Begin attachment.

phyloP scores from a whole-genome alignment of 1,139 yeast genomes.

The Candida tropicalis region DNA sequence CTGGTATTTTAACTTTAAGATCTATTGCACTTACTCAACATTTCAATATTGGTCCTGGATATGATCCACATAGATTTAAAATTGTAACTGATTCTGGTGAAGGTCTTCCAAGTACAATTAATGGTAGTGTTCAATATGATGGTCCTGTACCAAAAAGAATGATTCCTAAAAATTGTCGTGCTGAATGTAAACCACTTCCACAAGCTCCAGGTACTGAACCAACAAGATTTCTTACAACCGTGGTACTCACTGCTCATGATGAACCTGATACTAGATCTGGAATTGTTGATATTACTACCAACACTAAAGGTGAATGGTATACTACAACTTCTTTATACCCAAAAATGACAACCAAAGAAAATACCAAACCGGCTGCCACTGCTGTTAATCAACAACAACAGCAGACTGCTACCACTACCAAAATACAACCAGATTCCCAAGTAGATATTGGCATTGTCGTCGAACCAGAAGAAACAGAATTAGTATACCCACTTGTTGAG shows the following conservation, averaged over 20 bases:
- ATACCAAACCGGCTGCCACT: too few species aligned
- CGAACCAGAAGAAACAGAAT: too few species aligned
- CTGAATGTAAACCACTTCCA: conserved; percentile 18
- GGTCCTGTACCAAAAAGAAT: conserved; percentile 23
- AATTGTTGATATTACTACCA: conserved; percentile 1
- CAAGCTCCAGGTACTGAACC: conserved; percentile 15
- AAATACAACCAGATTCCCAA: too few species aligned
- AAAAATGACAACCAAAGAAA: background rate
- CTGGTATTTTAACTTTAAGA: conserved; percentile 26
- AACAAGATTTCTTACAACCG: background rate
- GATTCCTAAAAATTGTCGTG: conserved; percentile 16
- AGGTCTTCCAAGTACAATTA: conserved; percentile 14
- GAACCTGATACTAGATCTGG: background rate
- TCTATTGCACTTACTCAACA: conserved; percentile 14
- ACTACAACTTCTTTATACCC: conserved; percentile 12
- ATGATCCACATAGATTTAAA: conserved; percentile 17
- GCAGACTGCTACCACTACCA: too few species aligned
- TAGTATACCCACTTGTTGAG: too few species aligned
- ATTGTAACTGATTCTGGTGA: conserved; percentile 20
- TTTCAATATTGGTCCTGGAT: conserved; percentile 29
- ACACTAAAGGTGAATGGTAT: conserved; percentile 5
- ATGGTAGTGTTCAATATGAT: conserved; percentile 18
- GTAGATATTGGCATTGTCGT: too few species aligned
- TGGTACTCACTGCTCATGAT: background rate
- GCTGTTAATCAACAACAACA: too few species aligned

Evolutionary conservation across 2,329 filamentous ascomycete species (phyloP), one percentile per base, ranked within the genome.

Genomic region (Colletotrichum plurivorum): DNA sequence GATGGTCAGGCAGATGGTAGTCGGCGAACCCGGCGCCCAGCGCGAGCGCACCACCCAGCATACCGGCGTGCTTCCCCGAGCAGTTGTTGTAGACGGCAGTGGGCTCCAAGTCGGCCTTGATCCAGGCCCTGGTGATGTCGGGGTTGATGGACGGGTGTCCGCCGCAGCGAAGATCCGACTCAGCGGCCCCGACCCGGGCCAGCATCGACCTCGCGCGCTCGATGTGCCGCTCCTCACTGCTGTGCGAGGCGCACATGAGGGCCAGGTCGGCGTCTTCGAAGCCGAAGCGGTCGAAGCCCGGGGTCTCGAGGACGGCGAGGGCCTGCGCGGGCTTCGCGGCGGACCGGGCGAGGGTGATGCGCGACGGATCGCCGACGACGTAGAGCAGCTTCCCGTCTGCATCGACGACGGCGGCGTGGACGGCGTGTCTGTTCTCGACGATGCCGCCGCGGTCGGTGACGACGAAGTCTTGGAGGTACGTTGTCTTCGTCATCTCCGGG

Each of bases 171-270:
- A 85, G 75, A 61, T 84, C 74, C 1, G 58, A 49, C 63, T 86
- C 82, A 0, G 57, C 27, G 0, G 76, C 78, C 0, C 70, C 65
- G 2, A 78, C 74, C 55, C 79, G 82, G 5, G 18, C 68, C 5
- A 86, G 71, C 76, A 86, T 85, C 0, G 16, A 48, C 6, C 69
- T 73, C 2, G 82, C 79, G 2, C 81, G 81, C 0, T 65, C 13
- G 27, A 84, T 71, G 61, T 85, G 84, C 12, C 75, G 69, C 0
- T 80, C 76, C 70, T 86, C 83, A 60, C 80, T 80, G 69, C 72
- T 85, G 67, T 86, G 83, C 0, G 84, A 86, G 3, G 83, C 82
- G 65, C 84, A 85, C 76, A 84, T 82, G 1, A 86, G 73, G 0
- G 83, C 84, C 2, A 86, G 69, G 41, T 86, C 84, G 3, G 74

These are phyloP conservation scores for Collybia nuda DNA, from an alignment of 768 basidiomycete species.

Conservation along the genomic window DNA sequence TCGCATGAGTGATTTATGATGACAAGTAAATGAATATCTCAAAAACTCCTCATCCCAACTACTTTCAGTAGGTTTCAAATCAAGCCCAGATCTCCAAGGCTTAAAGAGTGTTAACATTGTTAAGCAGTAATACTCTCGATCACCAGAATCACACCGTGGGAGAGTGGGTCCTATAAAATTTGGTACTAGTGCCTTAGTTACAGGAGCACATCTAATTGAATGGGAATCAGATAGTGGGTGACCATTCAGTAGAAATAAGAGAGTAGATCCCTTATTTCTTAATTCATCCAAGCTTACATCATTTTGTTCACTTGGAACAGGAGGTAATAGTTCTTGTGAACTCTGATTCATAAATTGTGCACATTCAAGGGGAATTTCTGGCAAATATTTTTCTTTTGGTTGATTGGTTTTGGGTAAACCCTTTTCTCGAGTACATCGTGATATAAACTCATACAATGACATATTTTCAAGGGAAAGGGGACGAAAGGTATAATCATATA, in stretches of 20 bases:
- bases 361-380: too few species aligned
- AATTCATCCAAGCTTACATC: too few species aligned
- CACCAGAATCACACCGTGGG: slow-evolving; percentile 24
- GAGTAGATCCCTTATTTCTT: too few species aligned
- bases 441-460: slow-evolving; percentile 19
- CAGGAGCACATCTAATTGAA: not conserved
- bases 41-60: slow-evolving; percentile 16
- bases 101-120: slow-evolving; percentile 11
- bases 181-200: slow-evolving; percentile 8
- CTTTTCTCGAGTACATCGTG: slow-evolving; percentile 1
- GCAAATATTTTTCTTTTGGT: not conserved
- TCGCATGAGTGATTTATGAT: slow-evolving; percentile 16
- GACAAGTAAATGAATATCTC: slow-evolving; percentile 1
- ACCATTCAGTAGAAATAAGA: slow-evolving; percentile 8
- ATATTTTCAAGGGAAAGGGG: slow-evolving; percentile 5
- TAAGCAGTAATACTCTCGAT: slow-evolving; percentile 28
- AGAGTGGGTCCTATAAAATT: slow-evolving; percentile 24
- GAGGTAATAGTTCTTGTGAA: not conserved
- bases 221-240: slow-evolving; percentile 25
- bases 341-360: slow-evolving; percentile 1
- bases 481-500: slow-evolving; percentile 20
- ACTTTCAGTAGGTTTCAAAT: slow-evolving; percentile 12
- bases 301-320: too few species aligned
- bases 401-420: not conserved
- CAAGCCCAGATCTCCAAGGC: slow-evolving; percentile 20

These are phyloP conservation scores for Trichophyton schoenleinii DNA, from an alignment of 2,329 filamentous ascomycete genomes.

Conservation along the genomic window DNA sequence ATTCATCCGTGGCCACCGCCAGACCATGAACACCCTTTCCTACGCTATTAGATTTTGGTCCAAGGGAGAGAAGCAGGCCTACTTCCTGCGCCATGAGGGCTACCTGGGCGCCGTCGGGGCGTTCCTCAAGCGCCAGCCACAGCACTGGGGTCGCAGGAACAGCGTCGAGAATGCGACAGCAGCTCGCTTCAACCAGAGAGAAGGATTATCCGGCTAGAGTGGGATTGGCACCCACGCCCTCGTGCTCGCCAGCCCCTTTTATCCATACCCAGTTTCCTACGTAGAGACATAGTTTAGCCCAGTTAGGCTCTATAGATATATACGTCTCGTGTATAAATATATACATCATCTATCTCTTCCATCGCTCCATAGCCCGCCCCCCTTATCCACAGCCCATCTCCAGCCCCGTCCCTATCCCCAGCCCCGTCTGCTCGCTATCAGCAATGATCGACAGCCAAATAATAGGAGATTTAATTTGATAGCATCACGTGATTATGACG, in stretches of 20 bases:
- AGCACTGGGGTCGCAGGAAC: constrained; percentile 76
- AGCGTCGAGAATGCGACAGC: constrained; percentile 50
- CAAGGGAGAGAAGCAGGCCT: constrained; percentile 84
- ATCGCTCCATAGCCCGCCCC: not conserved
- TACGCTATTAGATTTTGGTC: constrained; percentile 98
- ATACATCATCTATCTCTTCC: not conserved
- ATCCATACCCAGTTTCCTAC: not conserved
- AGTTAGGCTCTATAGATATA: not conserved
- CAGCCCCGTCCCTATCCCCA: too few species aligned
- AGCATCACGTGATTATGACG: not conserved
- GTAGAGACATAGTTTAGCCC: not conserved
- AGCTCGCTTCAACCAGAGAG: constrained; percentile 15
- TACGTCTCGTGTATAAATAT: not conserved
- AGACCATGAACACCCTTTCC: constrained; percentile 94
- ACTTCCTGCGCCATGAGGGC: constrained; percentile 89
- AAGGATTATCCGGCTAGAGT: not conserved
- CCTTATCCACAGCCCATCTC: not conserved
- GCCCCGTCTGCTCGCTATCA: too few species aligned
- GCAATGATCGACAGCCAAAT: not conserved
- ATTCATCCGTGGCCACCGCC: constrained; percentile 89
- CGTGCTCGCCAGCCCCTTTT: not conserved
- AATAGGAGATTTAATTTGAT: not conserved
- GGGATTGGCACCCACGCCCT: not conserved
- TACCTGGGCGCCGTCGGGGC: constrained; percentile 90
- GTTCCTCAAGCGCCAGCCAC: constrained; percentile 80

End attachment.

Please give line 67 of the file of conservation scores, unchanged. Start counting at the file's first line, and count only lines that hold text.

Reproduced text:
- CAAGCCCAGATCTCCAAGGC: slow-evolving; percentile 20